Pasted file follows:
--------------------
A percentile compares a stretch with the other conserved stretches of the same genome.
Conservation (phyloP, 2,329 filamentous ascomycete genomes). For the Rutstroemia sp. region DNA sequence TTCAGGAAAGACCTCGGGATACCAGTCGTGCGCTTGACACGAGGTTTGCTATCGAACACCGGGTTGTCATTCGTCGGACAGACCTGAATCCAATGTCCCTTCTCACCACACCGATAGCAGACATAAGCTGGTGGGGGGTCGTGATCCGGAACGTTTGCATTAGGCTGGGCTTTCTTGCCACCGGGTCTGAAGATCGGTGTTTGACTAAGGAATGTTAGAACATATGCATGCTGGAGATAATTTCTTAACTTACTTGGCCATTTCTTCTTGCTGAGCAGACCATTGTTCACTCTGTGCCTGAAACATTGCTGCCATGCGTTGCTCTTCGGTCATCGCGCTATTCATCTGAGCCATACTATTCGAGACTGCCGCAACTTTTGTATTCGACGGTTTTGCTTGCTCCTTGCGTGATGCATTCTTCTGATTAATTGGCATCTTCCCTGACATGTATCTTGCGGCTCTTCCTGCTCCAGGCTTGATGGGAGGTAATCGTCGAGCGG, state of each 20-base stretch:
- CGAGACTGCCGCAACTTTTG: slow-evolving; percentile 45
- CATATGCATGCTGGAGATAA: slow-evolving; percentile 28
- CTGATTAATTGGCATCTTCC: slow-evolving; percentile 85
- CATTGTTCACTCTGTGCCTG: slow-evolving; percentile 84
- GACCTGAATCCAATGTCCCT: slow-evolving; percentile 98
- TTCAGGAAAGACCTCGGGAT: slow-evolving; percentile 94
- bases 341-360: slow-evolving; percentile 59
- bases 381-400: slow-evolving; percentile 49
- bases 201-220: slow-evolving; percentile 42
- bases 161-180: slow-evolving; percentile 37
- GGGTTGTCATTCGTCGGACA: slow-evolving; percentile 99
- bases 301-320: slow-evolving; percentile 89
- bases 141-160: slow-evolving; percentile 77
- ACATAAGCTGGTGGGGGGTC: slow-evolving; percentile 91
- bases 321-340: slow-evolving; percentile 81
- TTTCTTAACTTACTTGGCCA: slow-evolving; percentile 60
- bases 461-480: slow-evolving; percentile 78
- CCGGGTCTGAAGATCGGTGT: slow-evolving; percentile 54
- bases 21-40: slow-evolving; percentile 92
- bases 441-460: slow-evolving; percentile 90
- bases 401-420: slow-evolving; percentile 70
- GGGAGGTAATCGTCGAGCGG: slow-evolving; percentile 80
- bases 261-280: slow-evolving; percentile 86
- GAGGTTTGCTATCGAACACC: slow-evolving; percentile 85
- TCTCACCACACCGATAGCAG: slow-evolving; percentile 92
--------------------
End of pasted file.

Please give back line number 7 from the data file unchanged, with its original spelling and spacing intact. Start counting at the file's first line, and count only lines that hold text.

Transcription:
- GACCTGAATCCAATGTCCCT: slow-evolving; percentile 98